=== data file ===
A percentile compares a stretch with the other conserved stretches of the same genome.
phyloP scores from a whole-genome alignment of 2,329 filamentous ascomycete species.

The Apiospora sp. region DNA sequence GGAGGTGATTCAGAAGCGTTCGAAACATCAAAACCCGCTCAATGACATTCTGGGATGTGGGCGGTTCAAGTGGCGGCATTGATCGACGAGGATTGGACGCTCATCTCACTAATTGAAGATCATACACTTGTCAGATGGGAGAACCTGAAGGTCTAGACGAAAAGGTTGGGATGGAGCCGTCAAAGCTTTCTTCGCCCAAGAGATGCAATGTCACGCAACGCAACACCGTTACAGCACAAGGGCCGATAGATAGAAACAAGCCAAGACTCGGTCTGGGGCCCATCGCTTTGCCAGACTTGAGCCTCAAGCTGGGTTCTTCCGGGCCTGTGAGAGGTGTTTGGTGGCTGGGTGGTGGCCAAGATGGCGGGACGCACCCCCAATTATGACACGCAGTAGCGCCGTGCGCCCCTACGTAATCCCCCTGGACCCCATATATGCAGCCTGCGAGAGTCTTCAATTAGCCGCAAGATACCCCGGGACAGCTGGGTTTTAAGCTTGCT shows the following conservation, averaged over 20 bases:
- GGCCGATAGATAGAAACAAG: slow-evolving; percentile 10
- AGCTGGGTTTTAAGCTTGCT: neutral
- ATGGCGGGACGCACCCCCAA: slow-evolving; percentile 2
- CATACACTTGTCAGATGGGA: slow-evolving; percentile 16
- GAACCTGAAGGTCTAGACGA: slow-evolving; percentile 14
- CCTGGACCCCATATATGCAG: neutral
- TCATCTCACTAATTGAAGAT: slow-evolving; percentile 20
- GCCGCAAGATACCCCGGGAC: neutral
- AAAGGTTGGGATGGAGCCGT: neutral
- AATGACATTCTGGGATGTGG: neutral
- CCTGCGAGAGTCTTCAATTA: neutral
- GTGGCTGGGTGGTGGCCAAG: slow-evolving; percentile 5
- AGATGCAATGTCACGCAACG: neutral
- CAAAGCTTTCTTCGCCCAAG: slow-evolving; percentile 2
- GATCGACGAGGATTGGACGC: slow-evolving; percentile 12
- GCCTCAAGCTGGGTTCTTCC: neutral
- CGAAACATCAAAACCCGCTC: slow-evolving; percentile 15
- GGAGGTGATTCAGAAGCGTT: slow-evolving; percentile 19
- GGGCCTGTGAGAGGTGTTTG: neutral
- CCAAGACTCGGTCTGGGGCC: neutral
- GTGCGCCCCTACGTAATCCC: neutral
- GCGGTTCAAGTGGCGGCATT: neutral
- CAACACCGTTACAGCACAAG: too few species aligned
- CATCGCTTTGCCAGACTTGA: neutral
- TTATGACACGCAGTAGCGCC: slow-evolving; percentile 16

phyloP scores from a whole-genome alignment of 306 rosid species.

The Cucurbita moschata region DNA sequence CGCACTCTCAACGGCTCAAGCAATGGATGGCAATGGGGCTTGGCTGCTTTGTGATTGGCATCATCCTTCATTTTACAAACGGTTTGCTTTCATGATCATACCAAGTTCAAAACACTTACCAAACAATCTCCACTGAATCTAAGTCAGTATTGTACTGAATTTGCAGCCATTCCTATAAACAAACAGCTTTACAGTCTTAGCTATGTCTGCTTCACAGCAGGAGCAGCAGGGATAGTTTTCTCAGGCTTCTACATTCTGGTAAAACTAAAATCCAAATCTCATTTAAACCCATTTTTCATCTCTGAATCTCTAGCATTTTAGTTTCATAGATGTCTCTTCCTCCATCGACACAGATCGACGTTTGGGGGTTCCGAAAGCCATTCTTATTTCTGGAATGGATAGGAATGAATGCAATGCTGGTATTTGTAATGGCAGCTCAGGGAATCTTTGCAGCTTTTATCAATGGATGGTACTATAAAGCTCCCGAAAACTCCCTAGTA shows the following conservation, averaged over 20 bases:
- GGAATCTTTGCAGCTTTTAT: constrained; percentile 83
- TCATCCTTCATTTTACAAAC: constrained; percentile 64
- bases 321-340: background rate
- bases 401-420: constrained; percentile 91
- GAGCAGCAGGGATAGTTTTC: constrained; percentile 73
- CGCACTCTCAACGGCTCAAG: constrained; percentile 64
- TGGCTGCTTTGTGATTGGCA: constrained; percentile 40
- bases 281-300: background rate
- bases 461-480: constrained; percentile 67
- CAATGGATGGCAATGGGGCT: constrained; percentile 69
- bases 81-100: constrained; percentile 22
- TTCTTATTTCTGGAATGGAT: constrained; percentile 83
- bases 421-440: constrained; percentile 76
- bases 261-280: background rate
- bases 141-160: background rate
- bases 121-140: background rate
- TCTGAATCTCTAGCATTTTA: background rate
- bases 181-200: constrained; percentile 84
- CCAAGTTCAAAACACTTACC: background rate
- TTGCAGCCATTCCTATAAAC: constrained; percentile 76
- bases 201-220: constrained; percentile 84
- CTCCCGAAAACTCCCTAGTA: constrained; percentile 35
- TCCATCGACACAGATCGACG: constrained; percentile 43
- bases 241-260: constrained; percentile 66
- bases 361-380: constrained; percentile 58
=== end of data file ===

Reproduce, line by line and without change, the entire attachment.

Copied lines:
A percentile compares a stretch with the other conserved stretches of the same genome.
phyloP scores from a whole-genome alignment of 2,329 filamentous ascomycete species.

The Apiospora sp. region DNA sequence GGAGGTGATTCAGAAGCGTTCGAAACATCAAAACCCGCTCAATGACATTCTGGGATGTGGGCGGTTCAAGTGGCGGCATTGATCGACGAGGATTGGACGCTCATCTCACTAATTGAAGATCATACACTTGTCAGATGGGAGAACCTGAAGGTCTAGACGAAAAGGTTGGGATGGAGCCGTCAAAGCTTTCTTCGCCCAAGAGATGCAATGTCACGCAACGCAACACCGTTACAGCACAAGGGCCGATAGATAGAAACAAGCCAAGACTCGGTCTGGGGCCCATCGCTTTGCCAGACTTGAGCCTCAAGCTGGGTTCTTCCGGGCCTGTGAGAGGTGTTTGGTGGCTGGGTGGTGGCCAAGATGGCGGGACGCACCCCCAATTATGACACGCAGTAGCGCCGTGCGCCCCTACGTAATCCCCCTGGACCCCATATATGCAGCCTGCGAGAGTCTTCAATTAGCCGCAAGATACCCCGGGACAGCTGGGTTTTAAGCTTGCT shows the following conservation, averaged over 20 bases:
- GGCCGATAGATAGAAACAAG: slow-evolving; percentile 10
- AGCTGGGTTTTAAGCTTGCT: neutral
- ATGGCGGGACGCACCCCCAA: slow-evolving; percentile 2
- CATACACTTGTCAGATGGGA: slow-evolving; percentile 16
- GAACCTGAAGGTCTAGACGA: slow-evolving; percentile 14
- CCTGGACCCCATATATGCAG: neutral
- TCATCTCACTAATTGAAGAT: slow-evolving; percentile 20
- GCCGCAAGATACCCCGGGAC: neutral
- AAAGGTTGGGATGGAGCCGT: neutral
- AATGACATTCTGGGATGTGG: neutral
- CCTGCGAGAGTCTTCAATTA: neutral
- GTGGCTGGGTGGTGGCCAAG: slow-evolving; percentile 5
- AGATGCAATGTCACGCAACG: neutral
- CAAAGCTTTCTTCGCCCAAG: slow-evolving; percentile 2
- GATCGACGAGGATTGGACGC: slow-evolving; percentile 12
- GCCTCAAGCTGGGTTCTTCC: neutral
- CGAAACATCAAAACCCGCTC: slow-evolving; percentile 15
- GGAGGTGATTCAGAAGCGTT: slow-evolving; percentile 19
- GGGCCTGTGAGAGGTGTTTG: neutral
- CCAAGACTCGGTCTGGGGCC: neutral
- GTGCGCCCCTACGTAATCCC: neutral
- GCGGTTCAAGTGGCGGCATT: neutral
- CAACACCGTTACAGCACAAG: too few species aligned
- CATCGCTTTGCCAGACTTGA: neutral
- TTATGACACGCAGTAGCGCC: slow-evolving; percentile 16

phyloP scores from a whole-genome alignment of 306 rosid species.

The Cucurbita moschata region DNA sequence CGCACTCTCAACGGCTCAAGCAATGGATGGCAATGGGGCTTGGCTGCTTTGTGATTGGCATCATCCTTCATTTTACAAACGGTTTGCTTTCATGATCATACCAAGTTCAAAACACTTACCAAACAATCTCCACTGAATCTAAGTCAGTATTGTACTGAATTTGCAGCCATTCCTATAAACAAACAGCTTTACAGTCTTAGCTATGTCTGCTTCACAGCAGGAGCAGCAGGGATAGTTTTCTCAGGCTTCTACATTCTGGTAAAACTAAAATCCAAATCTCATTTAAACCCATTTTTCATCTCTGAATCTCTAGCATTTTAGTTTCATAGATGTCTCTTCCTCCATCGACACAGATCGACGTTTGGGGGTTCCGAAAGCCATTCTTATTTCTGGAATGGATAGGAATGAATGCAATGCTGGTATTTGTAATGGCAGCTCAGGGAATCTTTGCAGCTTTTATCAATGGATGGTACTATAAAGCTCCCGAAAACTCCCTAGTA shows the following conservation, averaged over 20 bases:
- GGAATCTTTGCAGCTTTTAT: constrained; percentile 83
- TCATCCTTCATTTTACAAAC: constrained; percentile 64
- bases 321-340: background rate
- bases 401-420: constrained; percentile 91
- GAGCAGCAGGGATAGTTTTC: constrained; percentile 73
- CGCACTCTCAACGGCTCAAG: constrained; percentile 64
- TGGCTGCTTTGTGATTGGCA: constrained; percentile 40
- bases 281-300: background rate
- bases 461-480: constrained; percentile 67
- CAATGGATGGCAATGGGGCT: constrained; percentile 69
- bases 81-100: constrained; percentile 22
- TTCTTATTTCTGGAATGGAT: constrained; percentile 83
- bases 421-440: constrained; percentile 76
- bases 261-280: background rate
- bases 141-160: background rate
- bases 121-140: background rate
- TCTGAATCTCTAGCATTTTA: background rate
- bases 181-200: constrained; percentile 84
- CCAAGTTCAAAACACTTACC: background rate
- TTGCAGCCATTCCTATAAAC: constrained; percentile 76
- bases 201-220: constrained; percentile 84
- CTCCCGAAAACTCCCTAGTA: constrained; percentile 35
- TCCATCGACACAGATCGACG: constrained; percentile 43
- bases 241-260: constrained; percentile 66
- bases 361-380: constrained; percentile 58